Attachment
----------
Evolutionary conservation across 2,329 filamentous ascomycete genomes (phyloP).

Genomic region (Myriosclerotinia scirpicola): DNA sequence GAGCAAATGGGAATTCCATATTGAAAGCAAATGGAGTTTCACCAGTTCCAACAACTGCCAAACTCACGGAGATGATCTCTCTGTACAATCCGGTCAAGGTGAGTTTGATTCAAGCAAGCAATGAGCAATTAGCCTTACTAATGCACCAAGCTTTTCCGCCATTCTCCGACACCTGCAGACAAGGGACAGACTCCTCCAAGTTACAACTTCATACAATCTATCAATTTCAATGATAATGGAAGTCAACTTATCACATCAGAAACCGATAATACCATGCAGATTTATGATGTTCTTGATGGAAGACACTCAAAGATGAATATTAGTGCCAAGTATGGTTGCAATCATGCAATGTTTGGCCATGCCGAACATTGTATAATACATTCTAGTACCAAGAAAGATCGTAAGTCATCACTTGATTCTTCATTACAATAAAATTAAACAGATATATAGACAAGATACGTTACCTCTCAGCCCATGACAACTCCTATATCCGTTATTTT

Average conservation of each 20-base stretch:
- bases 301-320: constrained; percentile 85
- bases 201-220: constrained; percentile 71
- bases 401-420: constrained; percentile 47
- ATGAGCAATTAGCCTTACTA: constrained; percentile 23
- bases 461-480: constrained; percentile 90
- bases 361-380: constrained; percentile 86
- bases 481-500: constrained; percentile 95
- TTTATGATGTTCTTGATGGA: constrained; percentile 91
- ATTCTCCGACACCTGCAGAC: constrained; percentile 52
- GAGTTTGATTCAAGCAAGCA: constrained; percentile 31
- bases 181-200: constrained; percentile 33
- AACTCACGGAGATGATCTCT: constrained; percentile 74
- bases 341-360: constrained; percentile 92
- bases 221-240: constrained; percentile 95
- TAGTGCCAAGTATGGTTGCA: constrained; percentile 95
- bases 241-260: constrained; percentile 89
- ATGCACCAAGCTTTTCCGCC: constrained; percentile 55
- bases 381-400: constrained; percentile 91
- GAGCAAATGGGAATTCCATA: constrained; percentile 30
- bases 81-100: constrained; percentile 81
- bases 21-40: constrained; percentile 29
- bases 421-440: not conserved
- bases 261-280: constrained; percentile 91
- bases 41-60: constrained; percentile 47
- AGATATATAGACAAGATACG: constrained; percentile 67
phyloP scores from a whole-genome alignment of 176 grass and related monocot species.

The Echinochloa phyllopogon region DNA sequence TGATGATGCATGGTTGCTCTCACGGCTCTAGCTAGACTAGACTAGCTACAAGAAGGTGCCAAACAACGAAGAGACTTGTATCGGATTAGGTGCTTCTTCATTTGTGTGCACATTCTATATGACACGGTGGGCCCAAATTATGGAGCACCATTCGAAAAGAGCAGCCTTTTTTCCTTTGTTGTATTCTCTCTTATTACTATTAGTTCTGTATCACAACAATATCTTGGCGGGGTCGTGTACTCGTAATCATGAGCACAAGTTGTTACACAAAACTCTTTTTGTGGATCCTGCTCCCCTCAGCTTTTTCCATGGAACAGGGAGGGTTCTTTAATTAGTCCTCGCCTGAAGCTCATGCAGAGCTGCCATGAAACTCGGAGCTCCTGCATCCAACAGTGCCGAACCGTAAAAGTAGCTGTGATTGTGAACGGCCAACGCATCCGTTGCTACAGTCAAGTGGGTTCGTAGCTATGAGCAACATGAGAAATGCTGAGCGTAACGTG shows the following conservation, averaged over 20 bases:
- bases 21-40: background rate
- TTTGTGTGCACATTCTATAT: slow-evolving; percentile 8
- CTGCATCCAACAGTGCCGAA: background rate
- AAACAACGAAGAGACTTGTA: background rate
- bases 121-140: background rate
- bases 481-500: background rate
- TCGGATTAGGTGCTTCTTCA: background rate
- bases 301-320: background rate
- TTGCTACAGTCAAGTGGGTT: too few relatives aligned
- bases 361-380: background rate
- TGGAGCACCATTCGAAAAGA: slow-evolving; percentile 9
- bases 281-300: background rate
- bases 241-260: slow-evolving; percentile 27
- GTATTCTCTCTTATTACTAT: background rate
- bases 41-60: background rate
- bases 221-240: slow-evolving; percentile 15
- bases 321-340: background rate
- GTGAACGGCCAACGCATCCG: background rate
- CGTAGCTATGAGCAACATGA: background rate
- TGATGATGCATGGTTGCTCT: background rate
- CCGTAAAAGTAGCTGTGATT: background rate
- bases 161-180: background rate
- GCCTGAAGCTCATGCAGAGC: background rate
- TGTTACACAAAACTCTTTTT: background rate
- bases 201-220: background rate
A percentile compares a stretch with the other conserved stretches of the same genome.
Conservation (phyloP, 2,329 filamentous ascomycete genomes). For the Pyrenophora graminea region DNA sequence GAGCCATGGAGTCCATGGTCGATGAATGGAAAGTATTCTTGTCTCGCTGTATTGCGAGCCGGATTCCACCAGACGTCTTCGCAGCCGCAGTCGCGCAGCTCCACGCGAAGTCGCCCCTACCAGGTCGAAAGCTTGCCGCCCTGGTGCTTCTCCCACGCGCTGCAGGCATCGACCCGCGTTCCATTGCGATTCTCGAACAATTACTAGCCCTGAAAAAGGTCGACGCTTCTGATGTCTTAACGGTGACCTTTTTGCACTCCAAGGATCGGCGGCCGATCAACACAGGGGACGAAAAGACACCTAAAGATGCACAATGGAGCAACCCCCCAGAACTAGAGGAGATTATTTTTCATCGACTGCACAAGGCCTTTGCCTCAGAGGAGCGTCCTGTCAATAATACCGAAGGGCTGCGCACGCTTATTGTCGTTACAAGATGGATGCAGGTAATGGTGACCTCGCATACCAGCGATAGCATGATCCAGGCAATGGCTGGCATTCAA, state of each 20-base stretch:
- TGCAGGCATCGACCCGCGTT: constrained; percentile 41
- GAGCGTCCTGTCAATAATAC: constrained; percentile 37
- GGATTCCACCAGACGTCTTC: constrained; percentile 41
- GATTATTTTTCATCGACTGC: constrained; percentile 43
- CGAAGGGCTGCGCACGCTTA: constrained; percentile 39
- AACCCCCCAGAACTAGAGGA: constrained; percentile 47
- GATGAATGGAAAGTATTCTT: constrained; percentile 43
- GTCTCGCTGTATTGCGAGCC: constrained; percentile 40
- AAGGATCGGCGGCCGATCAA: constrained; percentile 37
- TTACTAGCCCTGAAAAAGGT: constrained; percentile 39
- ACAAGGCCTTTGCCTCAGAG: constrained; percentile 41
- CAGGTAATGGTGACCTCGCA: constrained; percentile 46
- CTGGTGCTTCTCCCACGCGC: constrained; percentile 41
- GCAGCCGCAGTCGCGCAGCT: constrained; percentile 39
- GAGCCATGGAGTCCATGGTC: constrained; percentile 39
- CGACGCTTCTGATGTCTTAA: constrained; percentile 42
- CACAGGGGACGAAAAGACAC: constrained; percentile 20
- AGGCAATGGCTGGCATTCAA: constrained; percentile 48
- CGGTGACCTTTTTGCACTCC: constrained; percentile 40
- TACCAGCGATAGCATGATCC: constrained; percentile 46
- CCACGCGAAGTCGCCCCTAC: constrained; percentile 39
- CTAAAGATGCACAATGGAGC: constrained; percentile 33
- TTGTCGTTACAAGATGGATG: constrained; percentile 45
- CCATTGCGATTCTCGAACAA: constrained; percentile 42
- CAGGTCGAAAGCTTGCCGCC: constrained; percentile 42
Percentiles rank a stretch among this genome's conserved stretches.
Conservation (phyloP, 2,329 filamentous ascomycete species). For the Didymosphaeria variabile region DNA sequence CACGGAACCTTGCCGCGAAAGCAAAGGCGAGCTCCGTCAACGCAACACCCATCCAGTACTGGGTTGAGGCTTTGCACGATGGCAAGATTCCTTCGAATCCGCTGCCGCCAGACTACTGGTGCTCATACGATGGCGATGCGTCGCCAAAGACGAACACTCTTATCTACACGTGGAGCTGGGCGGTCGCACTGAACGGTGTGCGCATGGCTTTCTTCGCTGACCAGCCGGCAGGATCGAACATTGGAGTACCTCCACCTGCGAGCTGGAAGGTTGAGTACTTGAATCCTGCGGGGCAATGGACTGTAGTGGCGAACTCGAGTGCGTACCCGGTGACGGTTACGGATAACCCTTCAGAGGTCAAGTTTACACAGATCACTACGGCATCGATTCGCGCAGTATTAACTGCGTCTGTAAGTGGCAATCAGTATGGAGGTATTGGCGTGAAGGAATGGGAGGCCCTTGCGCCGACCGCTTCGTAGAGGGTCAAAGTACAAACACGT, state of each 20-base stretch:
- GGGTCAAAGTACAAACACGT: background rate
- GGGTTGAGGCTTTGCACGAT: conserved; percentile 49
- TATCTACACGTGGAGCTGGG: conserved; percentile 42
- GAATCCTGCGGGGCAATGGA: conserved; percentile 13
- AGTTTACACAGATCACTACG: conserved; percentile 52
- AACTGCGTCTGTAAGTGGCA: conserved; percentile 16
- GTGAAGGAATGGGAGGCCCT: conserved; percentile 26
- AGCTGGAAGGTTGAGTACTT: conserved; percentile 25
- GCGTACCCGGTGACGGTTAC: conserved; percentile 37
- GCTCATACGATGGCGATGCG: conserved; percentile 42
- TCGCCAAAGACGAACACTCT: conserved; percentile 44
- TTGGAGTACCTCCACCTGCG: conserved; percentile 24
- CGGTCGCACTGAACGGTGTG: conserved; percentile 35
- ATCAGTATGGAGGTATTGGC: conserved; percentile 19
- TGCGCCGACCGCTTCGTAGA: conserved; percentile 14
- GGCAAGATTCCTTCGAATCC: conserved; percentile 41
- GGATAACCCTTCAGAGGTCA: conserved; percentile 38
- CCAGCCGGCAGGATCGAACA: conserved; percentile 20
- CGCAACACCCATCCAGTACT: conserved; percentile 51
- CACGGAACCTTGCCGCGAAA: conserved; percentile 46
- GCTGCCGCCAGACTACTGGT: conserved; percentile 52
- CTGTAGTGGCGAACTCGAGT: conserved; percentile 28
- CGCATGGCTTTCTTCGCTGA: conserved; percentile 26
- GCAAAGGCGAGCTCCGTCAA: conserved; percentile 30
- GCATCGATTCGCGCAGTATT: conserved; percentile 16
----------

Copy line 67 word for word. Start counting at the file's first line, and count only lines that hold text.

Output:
- TTACTAGCCCTGAAAAAGGT: constrained; percentile 39